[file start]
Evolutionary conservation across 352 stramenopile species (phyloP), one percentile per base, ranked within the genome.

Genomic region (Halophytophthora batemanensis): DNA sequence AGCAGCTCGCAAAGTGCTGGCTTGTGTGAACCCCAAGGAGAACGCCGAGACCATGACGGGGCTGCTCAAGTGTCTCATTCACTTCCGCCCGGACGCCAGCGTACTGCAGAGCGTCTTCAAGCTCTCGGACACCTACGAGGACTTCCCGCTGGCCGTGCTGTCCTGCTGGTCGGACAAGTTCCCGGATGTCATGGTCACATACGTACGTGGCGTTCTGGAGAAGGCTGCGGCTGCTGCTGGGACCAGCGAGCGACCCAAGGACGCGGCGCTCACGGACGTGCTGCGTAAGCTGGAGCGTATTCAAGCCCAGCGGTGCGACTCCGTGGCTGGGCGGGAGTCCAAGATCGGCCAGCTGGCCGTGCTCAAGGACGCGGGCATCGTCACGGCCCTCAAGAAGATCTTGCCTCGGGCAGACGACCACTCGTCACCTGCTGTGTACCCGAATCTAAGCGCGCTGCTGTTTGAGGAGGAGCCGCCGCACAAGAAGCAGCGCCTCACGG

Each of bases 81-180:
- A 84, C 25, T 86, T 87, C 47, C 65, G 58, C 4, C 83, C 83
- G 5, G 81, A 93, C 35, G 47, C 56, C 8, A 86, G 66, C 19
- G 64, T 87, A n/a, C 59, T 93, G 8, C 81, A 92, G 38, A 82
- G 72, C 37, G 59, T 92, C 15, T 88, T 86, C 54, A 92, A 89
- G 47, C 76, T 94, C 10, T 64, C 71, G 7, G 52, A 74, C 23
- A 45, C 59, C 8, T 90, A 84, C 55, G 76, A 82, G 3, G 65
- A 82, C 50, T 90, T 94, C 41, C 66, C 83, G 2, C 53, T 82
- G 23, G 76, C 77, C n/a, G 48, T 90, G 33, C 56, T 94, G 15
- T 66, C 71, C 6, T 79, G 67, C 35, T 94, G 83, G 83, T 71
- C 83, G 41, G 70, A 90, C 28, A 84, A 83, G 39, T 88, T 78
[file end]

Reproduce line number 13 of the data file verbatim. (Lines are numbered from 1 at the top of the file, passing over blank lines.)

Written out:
- C 83, G 41, G 70, A 90, C 28, A 84, A 83, G 39, T 88, T 78